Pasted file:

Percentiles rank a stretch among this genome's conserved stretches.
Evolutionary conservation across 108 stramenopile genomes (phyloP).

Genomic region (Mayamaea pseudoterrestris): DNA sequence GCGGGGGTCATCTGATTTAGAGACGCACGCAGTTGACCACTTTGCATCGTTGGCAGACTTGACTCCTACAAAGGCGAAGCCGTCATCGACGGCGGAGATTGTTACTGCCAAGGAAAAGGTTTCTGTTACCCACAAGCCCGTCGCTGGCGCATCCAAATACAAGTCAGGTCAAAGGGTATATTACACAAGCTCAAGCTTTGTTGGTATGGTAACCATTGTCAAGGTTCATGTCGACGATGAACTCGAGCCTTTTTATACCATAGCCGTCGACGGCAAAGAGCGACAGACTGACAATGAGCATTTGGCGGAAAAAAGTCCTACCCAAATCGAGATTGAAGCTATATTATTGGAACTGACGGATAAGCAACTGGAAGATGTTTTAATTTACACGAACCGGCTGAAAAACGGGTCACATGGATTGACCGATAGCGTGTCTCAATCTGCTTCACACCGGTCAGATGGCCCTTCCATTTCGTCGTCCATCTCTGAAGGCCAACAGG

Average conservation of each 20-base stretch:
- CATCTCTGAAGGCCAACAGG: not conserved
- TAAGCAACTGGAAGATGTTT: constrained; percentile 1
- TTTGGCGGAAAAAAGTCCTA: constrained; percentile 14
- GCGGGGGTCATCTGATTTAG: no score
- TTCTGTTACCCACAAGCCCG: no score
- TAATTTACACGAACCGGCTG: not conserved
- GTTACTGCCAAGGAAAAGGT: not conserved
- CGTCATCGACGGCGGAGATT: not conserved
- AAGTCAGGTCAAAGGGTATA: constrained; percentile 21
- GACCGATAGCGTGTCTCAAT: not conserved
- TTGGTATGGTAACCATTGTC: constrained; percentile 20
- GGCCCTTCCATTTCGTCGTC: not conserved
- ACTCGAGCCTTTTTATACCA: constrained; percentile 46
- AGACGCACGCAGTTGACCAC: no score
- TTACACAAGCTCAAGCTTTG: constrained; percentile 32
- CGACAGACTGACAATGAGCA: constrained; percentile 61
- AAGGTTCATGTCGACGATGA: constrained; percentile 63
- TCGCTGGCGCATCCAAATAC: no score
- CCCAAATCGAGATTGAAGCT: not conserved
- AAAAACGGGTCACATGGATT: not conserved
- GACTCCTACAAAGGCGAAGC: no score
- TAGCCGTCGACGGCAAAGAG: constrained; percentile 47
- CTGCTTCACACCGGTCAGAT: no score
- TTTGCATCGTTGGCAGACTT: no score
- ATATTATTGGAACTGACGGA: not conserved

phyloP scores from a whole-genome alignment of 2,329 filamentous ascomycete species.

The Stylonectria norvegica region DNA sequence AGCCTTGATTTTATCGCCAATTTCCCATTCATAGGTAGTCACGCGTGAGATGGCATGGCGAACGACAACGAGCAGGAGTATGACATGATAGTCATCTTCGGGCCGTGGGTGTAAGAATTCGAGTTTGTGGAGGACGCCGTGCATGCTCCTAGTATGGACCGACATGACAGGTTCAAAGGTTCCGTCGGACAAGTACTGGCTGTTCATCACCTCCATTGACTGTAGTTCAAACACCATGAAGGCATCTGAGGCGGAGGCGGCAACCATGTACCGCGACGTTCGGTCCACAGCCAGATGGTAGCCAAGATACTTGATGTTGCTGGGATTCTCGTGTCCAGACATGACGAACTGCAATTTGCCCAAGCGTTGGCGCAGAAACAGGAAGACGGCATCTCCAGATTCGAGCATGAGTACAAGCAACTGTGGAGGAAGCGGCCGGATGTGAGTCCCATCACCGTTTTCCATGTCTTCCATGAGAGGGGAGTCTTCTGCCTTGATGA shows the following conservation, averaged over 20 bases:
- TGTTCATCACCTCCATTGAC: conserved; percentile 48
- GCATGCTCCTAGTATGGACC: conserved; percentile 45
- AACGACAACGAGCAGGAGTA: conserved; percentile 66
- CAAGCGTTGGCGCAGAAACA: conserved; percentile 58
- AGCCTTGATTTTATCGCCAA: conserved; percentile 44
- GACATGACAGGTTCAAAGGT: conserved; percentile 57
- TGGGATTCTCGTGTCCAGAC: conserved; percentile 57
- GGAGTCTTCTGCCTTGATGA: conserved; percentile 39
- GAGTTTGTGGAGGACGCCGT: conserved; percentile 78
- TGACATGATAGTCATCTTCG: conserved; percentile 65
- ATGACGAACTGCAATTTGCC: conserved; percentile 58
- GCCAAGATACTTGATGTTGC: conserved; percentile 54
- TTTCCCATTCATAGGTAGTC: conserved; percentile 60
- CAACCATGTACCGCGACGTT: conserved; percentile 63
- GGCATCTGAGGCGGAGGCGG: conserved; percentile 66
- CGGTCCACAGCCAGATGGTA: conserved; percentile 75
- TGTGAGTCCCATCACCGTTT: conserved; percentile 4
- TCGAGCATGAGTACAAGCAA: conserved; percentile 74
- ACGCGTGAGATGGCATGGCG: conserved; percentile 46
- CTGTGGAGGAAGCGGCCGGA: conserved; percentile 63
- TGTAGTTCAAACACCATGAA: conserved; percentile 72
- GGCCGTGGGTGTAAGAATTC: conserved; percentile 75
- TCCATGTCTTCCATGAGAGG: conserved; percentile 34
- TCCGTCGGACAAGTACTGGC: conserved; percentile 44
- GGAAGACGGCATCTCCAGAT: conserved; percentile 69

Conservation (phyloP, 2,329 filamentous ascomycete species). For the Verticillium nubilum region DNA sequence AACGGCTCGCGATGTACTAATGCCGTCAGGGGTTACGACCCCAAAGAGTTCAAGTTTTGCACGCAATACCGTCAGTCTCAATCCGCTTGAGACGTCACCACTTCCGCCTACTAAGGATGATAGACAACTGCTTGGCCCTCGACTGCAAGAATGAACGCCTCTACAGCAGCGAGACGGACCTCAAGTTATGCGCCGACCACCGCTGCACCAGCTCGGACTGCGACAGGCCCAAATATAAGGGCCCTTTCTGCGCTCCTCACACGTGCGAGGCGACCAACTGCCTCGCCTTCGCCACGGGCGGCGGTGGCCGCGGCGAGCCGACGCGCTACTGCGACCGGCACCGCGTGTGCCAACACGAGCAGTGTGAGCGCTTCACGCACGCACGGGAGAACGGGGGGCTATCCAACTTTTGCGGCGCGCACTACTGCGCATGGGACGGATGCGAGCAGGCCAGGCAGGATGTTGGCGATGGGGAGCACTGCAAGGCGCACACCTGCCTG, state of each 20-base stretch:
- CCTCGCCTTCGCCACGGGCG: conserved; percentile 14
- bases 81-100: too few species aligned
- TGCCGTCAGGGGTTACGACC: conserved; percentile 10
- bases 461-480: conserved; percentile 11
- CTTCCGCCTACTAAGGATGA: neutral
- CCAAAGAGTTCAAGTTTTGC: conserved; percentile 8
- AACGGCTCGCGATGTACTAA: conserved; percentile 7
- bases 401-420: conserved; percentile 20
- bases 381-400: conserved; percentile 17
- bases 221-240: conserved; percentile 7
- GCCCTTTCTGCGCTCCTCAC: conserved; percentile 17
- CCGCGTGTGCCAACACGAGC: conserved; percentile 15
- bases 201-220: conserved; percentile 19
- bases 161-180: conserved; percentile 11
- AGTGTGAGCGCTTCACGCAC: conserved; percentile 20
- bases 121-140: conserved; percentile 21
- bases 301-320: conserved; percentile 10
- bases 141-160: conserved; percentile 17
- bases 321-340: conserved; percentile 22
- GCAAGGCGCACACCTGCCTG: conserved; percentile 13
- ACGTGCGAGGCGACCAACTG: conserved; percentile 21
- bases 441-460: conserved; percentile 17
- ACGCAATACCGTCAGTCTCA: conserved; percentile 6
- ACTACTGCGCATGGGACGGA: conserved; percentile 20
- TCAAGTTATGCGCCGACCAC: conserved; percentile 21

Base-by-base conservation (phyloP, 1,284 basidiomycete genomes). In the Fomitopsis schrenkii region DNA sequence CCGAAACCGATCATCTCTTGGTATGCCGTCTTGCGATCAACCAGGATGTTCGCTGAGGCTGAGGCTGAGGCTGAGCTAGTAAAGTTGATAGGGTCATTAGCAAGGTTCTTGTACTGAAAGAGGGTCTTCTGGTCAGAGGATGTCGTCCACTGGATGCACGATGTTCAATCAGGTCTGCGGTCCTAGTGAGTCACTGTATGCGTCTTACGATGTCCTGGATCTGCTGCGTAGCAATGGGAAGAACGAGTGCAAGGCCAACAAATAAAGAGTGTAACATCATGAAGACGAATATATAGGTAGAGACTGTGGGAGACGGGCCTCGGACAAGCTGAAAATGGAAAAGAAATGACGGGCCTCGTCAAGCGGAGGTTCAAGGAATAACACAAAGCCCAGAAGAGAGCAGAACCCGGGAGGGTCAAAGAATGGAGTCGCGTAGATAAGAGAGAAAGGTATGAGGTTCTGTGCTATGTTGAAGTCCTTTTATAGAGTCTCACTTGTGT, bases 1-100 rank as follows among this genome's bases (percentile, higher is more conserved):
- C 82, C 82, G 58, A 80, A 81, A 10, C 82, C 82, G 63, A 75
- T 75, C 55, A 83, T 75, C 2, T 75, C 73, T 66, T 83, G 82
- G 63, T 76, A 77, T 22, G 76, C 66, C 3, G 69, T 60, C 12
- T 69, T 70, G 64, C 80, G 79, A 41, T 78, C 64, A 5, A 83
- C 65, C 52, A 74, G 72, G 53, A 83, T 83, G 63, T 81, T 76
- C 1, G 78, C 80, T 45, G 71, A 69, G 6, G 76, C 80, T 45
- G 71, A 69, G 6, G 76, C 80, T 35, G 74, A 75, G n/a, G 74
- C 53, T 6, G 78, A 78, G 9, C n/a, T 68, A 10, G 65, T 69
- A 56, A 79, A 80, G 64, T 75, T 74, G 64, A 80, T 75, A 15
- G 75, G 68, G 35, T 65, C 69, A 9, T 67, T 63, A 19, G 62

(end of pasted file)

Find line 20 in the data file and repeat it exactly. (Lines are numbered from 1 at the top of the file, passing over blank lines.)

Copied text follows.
- CGACAGACTGACAATGAGCA: constrained; percentile 61